It's not conjecture, it's fact...if you drive the car things wear out and hard parts are not inexpensive, particularly when labor charges are figured in. If your experience is that your cars never need repair, then that is your experience. I assure you, though, that such a claim is the exception, not the rule.
Until recently my commute was 3k miles per month. Even though mostly highway, things add up and wear out. I have only owned a 123 diesel, but I know from my own experience and the experience of others that $1500 per year in maintenance is not out of line at all. Have you had to buy a trans for either of your coupes? If not, then you have dodged a bullet. If you have, then spread that cost over the miles driven and you'll see what I'm talking about. Have you had to pay the numerous hours of labor to replace leaky auto trans hoses on your cars?...same story. Rear axles replaced?...priced a starter lately?...you get the idea. Am I complaining?...no, in fact I'm shopping for a DTD right now to replace our sedan. Am I telling the truth about my experience (with a 343k mile car) and the similar experience of others?...you bet.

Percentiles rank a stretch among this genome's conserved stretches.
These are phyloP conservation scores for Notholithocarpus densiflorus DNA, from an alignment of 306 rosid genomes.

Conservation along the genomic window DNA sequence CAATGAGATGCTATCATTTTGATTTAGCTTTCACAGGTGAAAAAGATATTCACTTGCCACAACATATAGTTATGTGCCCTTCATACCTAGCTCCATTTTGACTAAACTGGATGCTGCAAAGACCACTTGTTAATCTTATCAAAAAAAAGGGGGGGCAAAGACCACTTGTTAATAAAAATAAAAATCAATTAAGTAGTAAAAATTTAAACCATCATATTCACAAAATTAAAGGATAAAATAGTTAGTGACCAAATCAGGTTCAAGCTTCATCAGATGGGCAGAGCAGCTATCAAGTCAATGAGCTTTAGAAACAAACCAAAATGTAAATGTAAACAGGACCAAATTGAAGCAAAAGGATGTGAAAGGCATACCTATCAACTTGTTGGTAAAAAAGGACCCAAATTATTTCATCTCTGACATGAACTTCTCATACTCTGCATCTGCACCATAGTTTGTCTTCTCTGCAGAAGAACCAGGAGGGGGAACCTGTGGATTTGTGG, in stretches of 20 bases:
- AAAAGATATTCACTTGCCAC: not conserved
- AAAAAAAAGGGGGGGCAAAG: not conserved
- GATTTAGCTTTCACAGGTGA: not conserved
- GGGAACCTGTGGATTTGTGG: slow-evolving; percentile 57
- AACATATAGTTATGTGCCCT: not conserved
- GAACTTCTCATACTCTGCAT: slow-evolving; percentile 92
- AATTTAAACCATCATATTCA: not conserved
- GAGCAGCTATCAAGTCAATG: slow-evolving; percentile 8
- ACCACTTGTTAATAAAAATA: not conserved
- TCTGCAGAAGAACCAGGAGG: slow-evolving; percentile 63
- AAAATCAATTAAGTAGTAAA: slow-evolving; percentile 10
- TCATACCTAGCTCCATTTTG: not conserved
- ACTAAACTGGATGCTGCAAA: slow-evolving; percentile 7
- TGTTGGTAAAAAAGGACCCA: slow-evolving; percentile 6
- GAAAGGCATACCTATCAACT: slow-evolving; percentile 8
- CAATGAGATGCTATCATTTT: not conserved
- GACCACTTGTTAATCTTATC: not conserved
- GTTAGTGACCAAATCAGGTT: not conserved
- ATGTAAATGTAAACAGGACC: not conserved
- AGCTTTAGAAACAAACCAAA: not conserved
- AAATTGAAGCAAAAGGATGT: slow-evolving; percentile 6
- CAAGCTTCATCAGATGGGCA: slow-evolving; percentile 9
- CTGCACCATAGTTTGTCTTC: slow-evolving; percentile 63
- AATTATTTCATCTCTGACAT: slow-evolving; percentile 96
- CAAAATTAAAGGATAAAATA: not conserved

If this were not the case, then there would not be the same urgency to have documented service records and competent PPIs performed. The FACT is that these are unusually sturdy cars that will last for a *very* long time if properly maintained, and that maintenance is not cheap. Parts prices are only part of the story and I use MB or OEM as well. Flat rate for good indy shops where I live ranges from $60-70/hour, and it adds up even for simple repairs. Conjecture?...not in this case.
'76 Moto Guzzi 850 Le Mans